While algae blooms are a nuisance, certain forms of blue-green algae can also produce toxins that can make humans and animals sick.  The Iowa Department of Natural Resources (DNR) monitors state park beaches weekly in the summer for the toxin microcystin that is produced by some forms of blue-green algae common in Iowa. Warnings are posted when microcystin exceeds 20 parts per billion (ppb), a guideline established by the World Health Organization for recreational waters. Contact with water with more than 20 ppb of microcystin represents a risk of cyanotoxin associated illnesses including breathing problems, stomach upset, skin reactions, and even liver damage. Inhaling water droplets containing microcystin can cause runny eyes and nose, cough and sore throat, chest pain, asthma-like symptoms or allergic reactions. Pets and other animals that swim or drink the water can be exposed to deadly levels of microcystin.  This year has been favorable for cyanobacterial blooms, with high nutrients and warm waters. Iowa Department of Natural Resources posted a record 34 warnings at state park beaches with high levels of microcystin.

It is important to note that while DNR monitors state park beaches for this toxin, the problem is not isolated to these lakes. Many other public and private beaches not monitored by DNR are also susceptible to blue-green algae blooms.

Cyanobacteria are also known for causing taste and odor problems in drinking water for utilities that use surface water.  When cyanobacteria counts rise, there is greater potential for the presence of cyanotoxins, which raise health concerns related to the liver, nervous system and gastrointestinal system.  Last year, the City of Toledo, Ohio, issued a “do not drink” order. The municipal ban left approximately 500,000 Toledo and Michigan residents without drinking water for three days, which was contaminated by a toxin produced by an algae bloom in Lake Erie.

Currently there is not a federal standard for blue-green algae or their toxins in drinking water; however, a growing number of states are introducing their own guidelines and the U.S. Environmental Protection Agency (EPA) has named cyanotoxins as a candidate for federal regulation with recently published guidelines.

Historically, Des Moines Water Works had to send cyanotoxin samples to a laboratory in Florida, and wait up to three days for results.  As a result of the events in Toledo, Ohio, recently released EPA guidelines for cyanotoxins, and the increasing occurrence of cyanobacteria blooms in source waters, Des Moines Water Works has begun a more aggressive testing regimen for the presence of harmful cyanotoxins when elevated cyanobacteria levels are present in raw water sources.  Des Moines Water Works recently invested in instrumentation that will allow staff to monitor for microcystin and cylindrospermospin, per EPA recommendations, as well as two additional known cyanotoxins – Anatoxin and Saxitoxin. Des Moines Water Works now routinely samples three times per week during the warmer months of the year, and more frequently when necessary.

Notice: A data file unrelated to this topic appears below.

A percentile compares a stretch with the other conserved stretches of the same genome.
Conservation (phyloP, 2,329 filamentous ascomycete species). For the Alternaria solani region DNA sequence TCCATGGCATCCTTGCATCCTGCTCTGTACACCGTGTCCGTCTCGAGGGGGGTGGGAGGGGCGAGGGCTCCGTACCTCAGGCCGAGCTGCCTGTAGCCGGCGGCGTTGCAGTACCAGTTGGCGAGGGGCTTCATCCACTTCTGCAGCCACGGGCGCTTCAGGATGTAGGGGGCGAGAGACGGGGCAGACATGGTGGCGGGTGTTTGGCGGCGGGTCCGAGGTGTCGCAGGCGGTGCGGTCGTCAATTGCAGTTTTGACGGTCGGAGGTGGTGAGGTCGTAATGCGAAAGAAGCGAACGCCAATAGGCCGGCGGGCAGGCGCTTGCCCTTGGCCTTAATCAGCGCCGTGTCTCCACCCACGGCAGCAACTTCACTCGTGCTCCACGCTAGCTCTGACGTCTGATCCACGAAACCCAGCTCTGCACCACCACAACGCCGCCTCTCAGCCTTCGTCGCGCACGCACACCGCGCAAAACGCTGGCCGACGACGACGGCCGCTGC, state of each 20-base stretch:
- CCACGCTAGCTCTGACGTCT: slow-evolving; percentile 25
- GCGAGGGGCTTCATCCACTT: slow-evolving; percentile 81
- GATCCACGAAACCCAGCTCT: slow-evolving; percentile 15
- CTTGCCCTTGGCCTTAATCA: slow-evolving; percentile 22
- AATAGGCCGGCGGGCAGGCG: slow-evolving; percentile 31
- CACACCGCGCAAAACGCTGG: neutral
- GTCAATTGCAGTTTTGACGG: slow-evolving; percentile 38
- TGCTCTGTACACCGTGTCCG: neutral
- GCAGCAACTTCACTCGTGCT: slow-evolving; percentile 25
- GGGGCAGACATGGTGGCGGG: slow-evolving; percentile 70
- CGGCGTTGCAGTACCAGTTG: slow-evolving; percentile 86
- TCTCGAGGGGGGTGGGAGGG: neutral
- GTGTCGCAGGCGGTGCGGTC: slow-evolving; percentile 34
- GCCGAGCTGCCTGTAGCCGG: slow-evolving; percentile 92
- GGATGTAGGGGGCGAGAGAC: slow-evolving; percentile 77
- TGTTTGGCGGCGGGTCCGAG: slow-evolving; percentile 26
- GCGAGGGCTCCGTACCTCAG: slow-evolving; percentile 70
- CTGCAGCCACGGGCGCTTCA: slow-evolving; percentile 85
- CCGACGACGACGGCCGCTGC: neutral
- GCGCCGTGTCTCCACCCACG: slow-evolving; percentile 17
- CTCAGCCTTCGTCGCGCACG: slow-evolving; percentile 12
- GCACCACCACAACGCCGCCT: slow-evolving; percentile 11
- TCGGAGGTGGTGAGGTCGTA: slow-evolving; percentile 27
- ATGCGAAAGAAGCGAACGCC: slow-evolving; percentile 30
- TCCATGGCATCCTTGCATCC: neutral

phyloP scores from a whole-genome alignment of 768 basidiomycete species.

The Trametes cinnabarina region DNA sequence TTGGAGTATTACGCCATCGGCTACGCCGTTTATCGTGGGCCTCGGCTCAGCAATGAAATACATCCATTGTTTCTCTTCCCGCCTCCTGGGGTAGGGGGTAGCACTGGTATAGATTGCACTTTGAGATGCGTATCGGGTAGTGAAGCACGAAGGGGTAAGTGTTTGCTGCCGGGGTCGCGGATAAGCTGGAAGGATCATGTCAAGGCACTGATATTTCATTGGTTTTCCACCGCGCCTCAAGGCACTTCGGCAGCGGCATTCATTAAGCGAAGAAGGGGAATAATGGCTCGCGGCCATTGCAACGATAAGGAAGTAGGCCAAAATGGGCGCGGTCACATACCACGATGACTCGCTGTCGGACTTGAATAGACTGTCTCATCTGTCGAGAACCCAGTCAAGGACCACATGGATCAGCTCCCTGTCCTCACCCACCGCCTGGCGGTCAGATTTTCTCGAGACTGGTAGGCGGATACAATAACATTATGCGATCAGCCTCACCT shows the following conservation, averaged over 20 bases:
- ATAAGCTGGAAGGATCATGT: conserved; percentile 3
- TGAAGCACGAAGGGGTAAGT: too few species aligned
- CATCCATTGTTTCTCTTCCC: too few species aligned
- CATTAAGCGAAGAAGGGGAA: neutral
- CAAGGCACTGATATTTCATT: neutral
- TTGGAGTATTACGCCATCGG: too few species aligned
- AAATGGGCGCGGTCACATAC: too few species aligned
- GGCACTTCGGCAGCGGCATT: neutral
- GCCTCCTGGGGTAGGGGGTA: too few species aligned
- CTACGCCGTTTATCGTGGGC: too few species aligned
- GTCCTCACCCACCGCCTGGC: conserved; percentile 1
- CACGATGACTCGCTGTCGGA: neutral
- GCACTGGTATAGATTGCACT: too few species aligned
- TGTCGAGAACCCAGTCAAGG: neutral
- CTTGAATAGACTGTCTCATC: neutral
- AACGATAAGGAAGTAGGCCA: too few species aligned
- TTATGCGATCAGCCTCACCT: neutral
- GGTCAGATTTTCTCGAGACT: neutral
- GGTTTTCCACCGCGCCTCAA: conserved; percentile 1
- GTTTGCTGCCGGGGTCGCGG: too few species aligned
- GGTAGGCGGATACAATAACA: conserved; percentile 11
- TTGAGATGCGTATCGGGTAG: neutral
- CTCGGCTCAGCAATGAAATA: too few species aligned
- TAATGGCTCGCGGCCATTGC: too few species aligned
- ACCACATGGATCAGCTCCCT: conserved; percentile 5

With increased monitoring, Des Moines Water Works has detected cyantoxins in our raw water sources.  While the presence of cyanotoxins has been detected in our raw water sources, the treatment processes have adequately prevented the toxins from reaching finished drinking water.  Des Moines Water Works staff treats for unfavorable tastes, odors, and toxins by dispersing powdered activated carbon throughout the water during the presedimentation phase of treatment.  Chlorination of the water also helps remove or destroy bad tastes, odors, and cyanotoxins.

Strategic water treatment, testing, and federal regulation of cyanotoxins are worthy, but a remedy at the source of the contaminant is more urgent. The only viable option to curtail the presence of algae that causes toxins to infiltrate our drinking water is changing upstream land practices, notably industrial agricultural production.

Short of meaningful and measurable water quality improvements in Iowa, Des Moines Water Works, and all Iowans who wish to enjoy water recreation, have no control of algal and cyanotoxins in the Raccoon or Des Moines Rivers, and must react to what flows into the river intakes. The presence of both elevated cyanobacterial levels and related cyanotoxins in Iowa’s lakes and rivers is another reminder of deteriorated water quality in the state of Iowa – forcing water utilities and water recreation enthusiasts to be on alert.

Posted by: Laura Sarcone No Comments
Labels: , , , , , Posted in Source Water, Water Quality